I tried holding the bird not unlike a football (or shall we say…how a girl envisions one holds a football), but that wasn’t working. Those wings are rather large, too, and flapping was being attempted. The more shuffling around we did, the less easy the bird was feeling, so in the end I sort of let instinct take over. In a calmer moment, I eased closer and simply hugged the bird. I slowly sat back and gently hefted its weight sort of half into my lap.

Then the strangest thing happened.

Not only did it stop struggling, it laid its birdy chin on my shoulder and calmed right down. The fisherman went around to my left side, pulled the bird’s injured foot gently towards him around my back, and went to work. I murmured what I assumed were soothing noises to this pelican resting on my shoulder. The operation, such as it was, took quite some time. I dared a glance sideways at one point and saw a rather beautiful eye staring back at mine. I even made out some delicate eyelashes. I ventured some light patting, and that seemed to go over well. It was a lot softer than it appeared, especially in the neck area.

Moments like these, if you are lucky enough to have them, make you realize the connection in all things. And the need for simple things…tenderness, and comfort, are universal. The bird felt lucky to be getting some help (though from the very species that got him into this pickle, it must be said), and I felt lucky to be sitting on a dock, hugging a pelican.

photo by Paul Jimerson

I am a dork.

This is not news.

In the end, the hook was extricated, but it was clear the foot was broken beyond repair. It hung uselessly under the pelican. I worried for the bird and what the future would hold. The fisherman assured me that he would look out for his new charge, here, and not to worry. I wasn’t quite sure what he meant, but we’d done a successful transfer and the bird was now calmly tucked under his arm…perhaps wondering, like myself, what happened next.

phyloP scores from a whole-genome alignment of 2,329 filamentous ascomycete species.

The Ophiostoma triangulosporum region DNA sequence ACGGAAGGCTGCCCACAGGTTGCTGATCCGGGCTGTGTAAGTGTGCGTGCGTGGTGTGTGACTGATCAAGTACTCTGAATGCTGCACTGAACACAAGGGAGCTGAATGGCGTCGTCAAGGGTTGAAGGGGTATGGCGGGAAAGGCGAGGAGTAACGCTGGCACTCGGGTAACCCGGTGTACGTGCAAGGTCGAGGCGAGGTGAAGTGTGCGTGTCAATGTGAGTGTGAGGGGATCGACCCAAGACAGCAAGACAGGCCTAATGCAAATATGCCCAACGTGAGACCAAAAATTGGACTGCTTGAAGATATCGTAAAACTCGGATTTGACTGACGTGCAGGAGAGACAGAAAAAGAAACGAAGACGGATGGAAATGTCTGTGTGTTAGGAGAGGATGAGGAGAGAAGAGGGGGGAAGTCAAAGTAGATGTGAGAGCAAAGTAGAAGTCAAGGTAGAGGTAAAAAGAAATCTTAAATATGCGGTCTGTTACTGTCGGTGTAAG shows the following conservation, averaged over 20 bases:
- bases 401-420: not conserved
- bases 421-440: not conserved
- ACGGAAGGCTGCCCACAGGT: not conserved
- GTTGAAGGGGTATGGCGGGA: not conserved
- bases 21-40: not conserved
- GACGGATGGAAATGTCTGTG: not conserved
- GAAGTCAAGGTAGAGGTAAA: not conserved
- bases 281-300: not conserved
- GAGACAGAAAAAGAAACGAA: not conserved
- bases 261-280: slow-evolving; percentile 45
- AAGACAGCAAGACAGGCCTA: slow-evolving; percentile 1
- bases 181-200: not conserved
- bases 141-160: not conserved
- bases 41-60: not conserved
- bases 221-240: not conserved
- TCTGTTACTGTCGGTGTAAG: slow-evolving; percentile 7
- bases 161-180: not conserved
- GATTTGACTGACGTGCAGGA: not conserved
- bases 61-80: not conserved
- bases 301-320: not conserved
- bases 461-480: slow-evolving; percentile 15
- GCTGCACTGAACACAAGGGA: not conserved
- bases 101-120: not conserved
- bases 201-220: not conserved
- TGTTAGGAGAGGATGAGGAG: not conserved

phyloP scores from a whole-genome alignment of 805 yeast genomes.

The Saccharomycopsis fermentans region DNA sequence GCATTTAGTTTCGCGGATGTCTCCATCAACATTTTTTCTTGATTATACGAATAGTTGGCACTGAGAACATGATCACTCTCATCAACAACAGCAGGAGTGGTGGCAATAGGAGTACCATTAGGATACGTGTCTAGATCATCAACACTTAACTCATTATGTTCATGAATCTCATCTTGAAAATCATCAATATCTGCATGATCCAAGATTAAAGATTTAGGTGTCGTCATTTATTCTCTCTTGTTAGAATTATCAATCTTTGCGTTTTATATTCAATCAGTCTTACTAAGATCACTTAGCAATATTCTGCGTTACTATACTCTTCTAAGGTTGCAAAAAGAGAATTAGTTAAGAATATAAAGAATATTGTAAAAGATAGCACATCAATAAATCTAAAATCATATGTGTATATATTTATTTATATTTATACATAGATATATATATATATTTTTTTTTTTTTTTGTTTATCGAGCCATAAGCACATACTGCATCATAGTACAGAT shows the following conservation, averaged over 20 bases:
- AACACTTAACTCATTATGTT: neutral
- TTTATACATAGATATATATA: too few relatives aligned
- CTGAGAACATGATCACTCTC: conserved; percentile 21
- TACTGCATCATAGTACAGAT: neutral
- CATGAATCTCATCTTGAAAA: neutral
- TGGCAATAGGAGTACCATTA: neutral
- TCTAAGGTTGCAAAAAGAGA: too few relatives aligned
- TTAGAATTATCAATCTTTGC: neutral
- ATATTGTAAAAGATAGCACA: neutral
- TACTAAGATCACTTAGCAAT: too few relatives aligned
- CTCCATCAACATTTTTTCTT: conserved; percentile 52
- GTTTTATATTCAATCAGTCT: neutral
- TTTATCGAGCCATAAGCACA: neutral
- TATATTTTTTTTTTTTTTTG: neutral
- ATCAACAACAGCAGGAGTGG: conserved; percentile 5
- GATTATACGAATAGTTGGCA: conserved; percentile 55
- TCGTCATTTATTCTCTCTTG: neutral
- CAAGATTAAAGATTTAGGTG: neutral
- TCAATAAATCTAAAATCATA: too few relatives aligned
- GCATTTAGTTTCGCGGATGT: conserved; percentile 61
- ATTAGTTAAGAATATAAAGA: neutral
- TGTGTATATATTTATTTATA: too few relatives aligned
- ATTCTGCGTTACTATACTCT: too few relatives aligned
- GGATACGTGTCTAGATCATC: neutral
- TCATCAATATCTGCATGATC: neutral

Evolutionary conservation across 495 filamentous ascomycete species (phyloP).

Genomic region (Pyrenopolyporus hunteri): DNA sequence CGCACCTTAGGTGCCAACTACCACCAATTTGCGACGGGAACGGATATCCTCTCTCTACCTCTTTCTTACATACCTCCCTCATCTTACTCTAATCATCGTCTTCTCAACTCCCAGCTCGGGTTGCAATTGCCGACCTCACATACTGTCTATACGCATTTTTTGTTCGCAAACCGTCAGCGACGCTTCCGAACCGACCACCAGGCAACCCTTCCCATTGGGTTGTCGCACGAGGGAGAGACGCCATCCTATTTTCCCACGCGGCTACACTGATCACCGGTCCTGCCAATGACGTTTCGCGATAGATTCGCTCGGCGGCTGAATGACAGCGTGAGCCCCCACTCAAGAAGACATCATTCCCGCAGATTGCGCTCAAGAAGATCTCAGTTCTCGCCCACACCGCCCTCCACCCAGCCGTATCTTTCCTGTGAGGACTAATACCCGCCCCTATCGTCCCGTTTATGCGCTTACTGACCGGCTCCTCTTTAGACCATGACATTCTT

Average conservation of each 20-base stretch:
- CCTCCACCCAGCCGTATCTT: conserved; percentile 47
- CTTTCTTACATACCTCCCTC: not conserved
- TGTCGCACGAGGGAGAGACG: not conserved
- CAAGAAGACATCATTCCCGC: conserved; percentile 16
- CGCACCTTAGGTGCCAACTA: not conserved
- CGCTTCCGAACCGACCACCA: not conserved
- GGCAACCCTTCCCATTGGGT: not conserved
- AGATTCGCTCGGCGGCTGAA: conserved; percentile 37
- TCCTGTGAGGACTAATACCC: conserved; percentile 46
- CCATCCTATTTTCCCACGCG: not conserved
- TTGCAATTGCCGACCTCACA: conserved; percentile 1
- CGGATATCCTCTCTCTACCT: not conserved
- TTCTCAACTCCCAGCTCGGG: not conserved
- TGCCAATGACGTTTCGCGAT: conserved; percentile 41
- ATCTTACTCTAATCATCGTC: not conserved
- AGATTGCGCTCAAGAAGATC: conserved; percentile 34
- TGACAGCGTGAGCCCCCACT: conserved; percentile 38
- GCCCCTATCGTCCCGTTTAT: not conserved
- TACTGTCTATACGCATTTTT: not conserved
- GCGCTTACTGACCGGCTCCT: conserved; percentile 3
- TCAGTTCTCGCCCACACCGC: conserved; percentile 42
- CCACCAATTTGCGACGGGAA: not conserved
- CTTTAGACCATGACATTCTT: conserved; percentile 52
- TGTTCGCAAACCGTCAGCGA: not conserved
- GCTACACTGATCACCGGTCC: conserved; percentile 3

The next day, before leaving town, naturally I wandered down to the pier again. I looked around for the fisherman, but his boat was out. I may or may not have been wondering how one would keep a pelican in one’s Bay Area apartment. I wandered around for several hours, pretending I wasn’t waiting for the very thing I finally saw: his boat coming back into shore. As it got closer, I saw something that was also new to me: a rather largeish pelican half-propped on deck by an Igloo cooler, catching the breeze, getting tossed the occasional fish.

Upon docking, I was guaranteed that this pelican had a new career as first mate, and would want for nothing. I looked at our new friend and I must say, I’m pretty certain I witnessed a pelican looking rather smug.

I left with a spring in my step and a huge grin on my face.

There’s a lesson in here, somewhere.

Can we hug and make friends with water birds?

Yes, we pelican.

many thanks to Paul Jimerson for letting me share his wonderful photos :)